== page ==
Sanatan Mission has embarked on a campaign to resettle and restore to the Kashmiri Pandits the properties owned by them that were left behind when they were forced to leave the Kashmir valley.
Sanatan Mission has been founded by leading journalist Lalit Shastri. His followers call him Guru Lalitendra. As a journalist, he has written extensively about the rights of the Kashmiri Pandits and against the separatists, secessionists and the terrorists who have held the life of the Kashmiri Hindus to ransom for long years.
Guru Lalitendra has a long-standing and close association with Jammu and Kashmir. His father, the late Anant Maral Shastri, established the Rashtriya Sanskrit Sansthan in Jammu in the decade of the 70s of the 20th century.
By 2011, following the last census, only an estimated 2,700-3,400 Pandits were there in the Kashmir Valley. According to Indian government, more than 60,000 families are registered as Kashmiri migrants including some Sikh and Muslim families. Most families were resettled in Jammu, NCR and other neighbouring states.
9 January 1990 is widely remembered by Kashmiri Hindus as the tragic “exodus day” of being forced out of Kashmir.
In July 1988, the Jammu Kashmir Liberation Front (JKLF) began a separatist insurgency for independence of Kashmir from India. JKLF targetted a Kashmiri Hindu for the first time on 14 September 1989, when they killed Tika Lal Taploo, an advocate and a prominent leader of Bharatiya Janata Party in Jammu & Kashmir in front of several eyewitnesses. This instilled fear in the Kashmiri Hindus especially as Taploo’s killers were never caught which also emboldened the terrorists. The Hindus felt that they were not safe in the valley and could be targeted any time. The killings of Kashmiri Hindus continued that included many of the prominent ones.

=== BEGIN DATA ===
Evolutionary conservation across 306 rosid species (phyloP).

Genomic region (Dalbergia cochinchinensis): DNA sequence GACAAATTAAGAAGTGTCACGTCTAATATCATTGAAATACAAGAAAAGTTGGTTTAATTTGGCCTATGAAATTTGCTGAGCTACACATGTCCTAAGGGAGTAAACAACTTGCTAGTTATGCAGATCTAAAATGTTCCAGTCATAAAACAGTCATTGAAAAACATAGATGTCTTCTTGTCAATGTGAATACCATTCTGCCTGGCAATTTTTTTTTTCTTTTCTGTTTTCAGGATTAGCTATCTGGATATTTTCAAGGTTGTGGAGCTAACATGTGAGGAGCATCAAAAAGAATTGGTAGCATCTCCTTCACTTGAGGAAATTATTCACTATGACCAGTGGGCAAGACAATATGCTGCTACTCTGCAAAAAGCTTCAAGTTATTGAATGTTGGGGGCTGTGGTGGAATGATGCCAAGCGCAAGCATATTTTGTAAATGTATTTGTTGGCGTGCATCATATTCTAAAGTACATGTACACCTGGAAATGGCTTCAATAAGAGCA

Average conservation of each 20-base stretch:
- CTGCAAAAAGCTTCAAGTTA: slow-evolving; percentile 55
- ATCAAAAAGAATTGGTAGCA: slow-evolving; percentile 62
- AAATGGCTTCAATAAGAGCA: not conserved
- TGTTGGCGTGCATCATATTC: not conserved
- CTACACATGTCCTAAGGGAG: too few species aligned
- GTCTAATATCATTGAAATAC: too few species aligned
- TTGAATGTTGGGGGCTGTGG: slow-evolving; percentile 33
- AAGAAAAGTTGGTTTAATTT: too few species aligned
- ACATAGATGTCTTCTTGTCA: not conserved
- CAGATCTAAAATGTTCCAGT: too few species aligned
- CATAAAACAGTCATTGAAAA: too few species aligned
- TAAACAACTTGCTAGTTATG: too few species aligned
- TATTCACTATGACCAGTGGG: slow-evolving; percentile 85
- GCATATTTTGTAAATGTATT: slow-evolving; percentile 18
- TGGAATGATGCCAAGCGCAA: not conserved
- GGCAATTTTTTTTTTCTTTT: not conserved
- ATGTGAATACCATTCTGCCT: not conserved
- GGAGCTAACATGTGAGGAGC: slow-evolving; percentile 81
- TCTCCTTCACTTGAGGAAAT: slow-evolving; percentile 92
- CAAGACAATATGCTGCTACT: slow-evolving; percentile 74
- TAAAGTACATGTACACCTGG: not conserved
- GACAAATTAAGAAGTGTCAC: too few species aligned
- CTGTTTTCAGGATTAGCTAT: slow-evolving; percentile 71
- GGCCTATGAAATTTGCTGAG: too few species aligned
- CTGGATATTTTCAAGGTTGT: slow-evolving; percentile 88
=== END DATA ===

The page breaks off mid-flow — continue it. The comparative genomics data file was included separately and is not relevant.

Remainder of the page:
On 4 January 1990, Srinagar-based newspaper Aftab released a message, threatening all Hindus to leave Kashmir immediately, sourcing it to the militant organization Hizbul Mujahideen.
Walls were pasted with posters with threatening messages to all Kashmiris to harshly follow the Islamic rules which included abidance by the Islamic dress code, a prohibition on alcohol, cinemas, and video parlors and strict restrictions on Kashmiri women. Unknown masked men with AK-47s used to force people to reset their time to Pakistan Standard Time. Offices buildings, shops, and establishments were colored green as a sign of Islamist rule. Shops, factories, temples and homes of Kashmiri Hindus were burned or destroyed. Threatening posters were posted on doors of Hindus asking them to leave Kashmir immediately. During the middle of the night of 18 and 19 January, a blackout took place in the Kashmir Valley where electricity was cut and inflammatory messages were sent across asking for a purge of Kashmiri Hindus
In the year 1990, both the J&K and Central Governments silently watched the massacre and exodus of Kashmiri Pandits from the valley and in the process hundreds of thousands of Kashmiri Hindus became refugees in their own country.
Sanatan Mission has launched a campaign to resettle and restore to the Kashmiri Pandits the properties owned by them that were left behind when they were forced to leave the Kashmir valley.
For this purpose we are making an appeal to the Kashmiri Pandits to fill our form and give their consent to Sanatan Mission to pursue their case with the Governments at the Centre and the Union Territory of Jammu and Kashmir. If need arises, we will also seek legal remedy even at the level of the Supreme Court of India.
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